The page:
Wisconsin State Assembly Speaker, Robin Vos, says he officially asked Gov. Tony Evers in a letter to lower the state and U.S. flags in honor of radio personality and conservative commentator, Rush Limbaugh, who passed away on Wednesday.
"While some individuals may only see him as a popular radio host, he was a pioneer in talk radio, a best-selling author and a commentator who inspired generations to become active in politics," Speaker Vos writes in his letter to the governor.
"I invite you to join our country in sending condolences to Rush Limbaugh's family and friends by lowering the flags to half-staff at all buildings, grounds and military installations across the Badger State in his honor. It would be a show of respect and bipartisanship when so many in our state and nation mourn the loss of this historic figure in American politics," according to Vos.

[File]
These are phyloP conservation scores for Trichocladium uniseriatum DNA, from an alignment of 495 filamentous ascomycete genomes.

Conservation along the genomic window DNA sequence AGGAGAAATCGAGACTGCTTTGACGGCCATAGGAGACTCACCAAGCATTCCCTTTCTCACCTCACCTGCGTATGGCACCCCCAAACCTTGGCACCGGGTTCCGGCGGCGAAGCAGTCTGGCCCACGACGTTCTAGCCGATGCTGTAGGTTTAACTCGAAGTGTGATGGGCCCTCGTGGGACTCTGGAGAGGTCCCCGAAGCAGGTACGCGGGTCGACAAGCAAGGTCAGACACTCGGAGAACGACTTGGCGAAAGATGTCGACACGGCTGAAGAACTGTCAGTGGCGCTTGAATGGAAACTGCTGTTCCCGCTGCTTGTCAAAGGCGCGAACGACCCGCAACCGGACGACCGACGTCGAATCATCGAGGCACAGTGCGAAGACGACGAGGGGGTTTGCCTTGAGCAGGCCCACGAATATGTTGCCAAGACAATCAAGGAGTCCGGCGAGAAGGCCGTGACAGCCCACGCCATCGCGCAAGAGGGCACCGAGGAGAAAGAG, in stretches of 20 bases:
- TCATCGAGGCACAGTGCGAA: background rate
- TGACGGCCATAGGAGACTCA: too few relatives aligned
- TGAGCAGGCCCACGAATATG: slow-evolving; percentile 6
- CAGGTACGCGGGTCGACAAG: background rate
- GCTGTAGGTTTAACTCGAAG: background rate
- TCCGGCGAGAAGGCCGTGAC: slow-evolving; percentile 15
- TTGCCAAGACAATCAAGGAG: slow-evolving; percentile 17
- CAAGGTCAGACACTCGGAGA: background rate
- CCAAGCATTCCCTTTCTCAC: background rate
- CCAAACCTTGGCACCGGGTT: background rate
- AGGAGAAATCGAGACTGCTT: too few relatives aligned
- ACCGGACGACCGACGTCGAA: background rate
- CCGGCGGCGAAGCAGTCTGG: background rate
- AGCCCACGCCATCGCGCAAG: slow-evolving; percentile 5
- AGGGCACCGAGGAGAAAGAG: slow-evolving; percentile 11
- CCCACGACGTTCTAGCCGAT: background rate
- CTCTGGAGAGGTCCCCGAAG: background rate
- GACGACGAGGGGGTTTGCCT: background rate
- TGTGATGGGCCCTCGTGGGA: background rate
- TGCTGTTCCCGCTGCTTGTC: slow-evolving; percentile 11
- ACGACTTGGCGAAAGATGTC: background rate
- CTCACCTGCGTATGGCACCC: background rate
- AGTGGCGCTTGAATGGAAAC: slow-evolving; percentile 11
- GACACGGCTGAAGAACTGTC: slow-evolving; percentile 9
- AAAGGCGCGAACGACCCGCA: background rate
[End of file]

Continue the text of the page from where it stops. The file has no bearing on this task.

I just sent a request to the governor to lower the state and U.S. flags in honor of Rush Limbaugh. He will be missed. No doubt he has made a lasting impact on American politics and conservatism. pic.twitter.com/xAfGHYnV7V— Speaker Robin Vos (@SpeakerVos) February 17, 2021
The proposal is being rejected by some. State Rep. Lee Snodgrass wrote on social media that "This man’s death does not merit flags at half staff."
Rush Limbaugh used to announce the names of people who died of AIDS and play celebration sounds on his radio show.— Rep. Lee Snodgrass (@RepSnodgrass) February 17, 2021
He was a radio personality who spewed hateful, harmful messaging.
This man’s death does not merit flags at half staff. https://t.co/iQuODlbOa4
Limbaugh died of complications of cancer on Wednesday, according to an announcement from his wife on his radio show. He was 70 years old.
Limbaugh had been absent from his show for the last two weeks as he received cancer treatment.
He was first diagnosed with stage 4 lung cancer in early 2020. On Feb. 4, 2020, one day after publicly announcing his diagnosis, Limbaugh attended the State of the Union, where then-President Donald Trump awarded the radio host the Medal of Freedom.